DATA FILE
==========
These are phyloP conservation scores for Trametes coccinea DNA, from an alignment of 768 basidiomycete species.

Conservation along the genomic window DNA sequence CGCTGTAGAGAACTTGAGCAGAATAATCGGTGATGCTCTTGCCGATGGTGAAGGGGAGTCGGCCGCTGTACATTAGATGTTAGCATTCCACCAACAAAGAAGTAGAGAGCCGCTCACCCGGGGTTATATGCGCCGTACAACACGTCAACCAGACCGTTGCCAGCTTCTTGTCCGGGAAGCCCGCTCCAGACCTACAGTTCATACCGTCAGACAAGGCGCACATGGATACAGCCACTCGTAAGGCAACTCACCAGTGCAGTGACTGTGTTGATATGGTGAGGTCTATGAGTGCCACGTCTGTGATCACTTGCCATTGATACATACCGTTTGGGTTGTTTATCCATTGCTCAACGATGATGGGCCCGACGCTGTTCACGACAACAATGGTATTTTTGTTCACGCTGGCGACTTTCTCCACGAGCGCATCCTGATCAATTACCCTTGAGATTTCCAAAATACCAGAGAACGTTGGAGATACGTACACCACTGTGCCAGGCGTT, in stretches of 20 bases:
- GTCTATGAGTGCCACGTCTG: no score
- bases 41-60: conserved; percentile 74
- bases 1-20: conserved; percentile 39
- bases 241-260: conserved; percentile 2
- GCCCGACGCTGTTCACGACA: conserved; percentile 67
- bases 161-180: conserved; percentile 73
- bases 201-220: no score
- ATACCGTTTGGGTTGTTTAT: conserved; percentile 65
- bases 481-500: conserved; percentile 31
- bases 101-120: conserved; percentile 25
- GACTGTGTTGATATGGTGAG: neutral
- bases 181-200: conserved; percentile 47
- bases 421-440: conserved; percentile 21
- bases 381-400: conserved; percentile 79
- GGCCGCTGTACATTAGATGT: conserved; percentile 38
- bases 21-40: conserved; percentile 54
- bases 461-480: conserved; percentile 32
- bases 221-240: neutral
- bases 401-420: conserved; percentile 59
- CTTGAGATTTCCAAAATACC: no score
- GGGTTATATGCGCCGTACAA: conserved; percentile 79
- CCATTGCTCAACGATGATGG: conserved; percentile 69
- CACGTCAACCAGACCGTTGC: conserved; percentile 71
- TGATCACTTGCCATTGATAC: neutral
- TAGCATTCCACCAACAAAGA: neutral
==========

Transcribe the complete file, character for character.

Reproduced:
These are phyloP conservation scores for Trametes coccinea DNA, from an alignment of 768 basidiomycete species.

Conservation along the genomic window DNA sequence CGCTGTAGAGAACTTGAGCAGAATAATCGGTGATGCTCTTGCCGATGGTGAAGGGGAGTCGGCCGCTGTACATTAGATGTTAGCATTCCACCAACAAAGAAGTAGAGAGCCGCTCACCCGGGGTTATATGCGCCGTACAACACGTCAACCAGACCGTTGCCAGCTTCTTGTCCGGGAAGCCCGCTCCAGACCTACAGTTCATACCGTCAGACAAGGCGCACATGGATACAGCCACTCGTAAGGCAACTCACCAGTGCAGTGACTGTGTTGATATGGTGAGGTCTATGAGTGCCACGTCTGTGATCACTTGCCATTGATACATACCGTTTGGGTTGTTTATCCATTGCTCAACGATGATGGGCCCGACGCTGTTCACGACAACAATGGTATTTTTGTTCACGCTGGCGACTTTCTCCACGAGCGCATCCTGATCAATTACCCTTGAGATTTCCAAAATACCAGAGAACGTTGGAGATACGTACACCACTGTGCCAGGCGTT, in stretches of 20 bases:
- GTCTATGAGTGCCACGTCTG: no score
- bases 41-60: conserved; percentile 74
- bases 1-20: conserved; percentile 39
- bases 241-260: conserved; percentile 2
- GCCCGACGCTGTTCACGACA: conserved; percentile 67
- bases 161-180: conserved; percentile 73
- bases 201-220: no score
- ATACCGTTTGGGTTGTTTAT: conserved; percentile 65
- bases 481-500: conserved; percentile 31
- bases 101-120: conserved; percentile 25
- GACTGTGTTGATATGGTGAG: neutral
- bases 181-200: conserved; percentile 47
- bases 421-440: conserved; percentile 21
- bases 381-400: conserved; percentile 79
- GGCCGCTGTACATTAGATGT: conserved; percentile 38
- bases 21-40: conserved; percentile 54
- bases 461-480: conserved; percentile 32
- bases 221-240: neutral
- bases 401-420: conserved; percentile 59
- CTTGAGATTTCCAAAATACC: no score
- GGGTTATATGCGCCGTACAA: conserved; percentile 79
- CCATTGCTCAACGATGATGG: conserved; percentile 69
- CACGTCAACCAGACCGTTGC: conserved; percentile 71
- TGATCACTTGCCATTGATAC: neutral
- TAGCATTCCACCAACAAAGA: neutral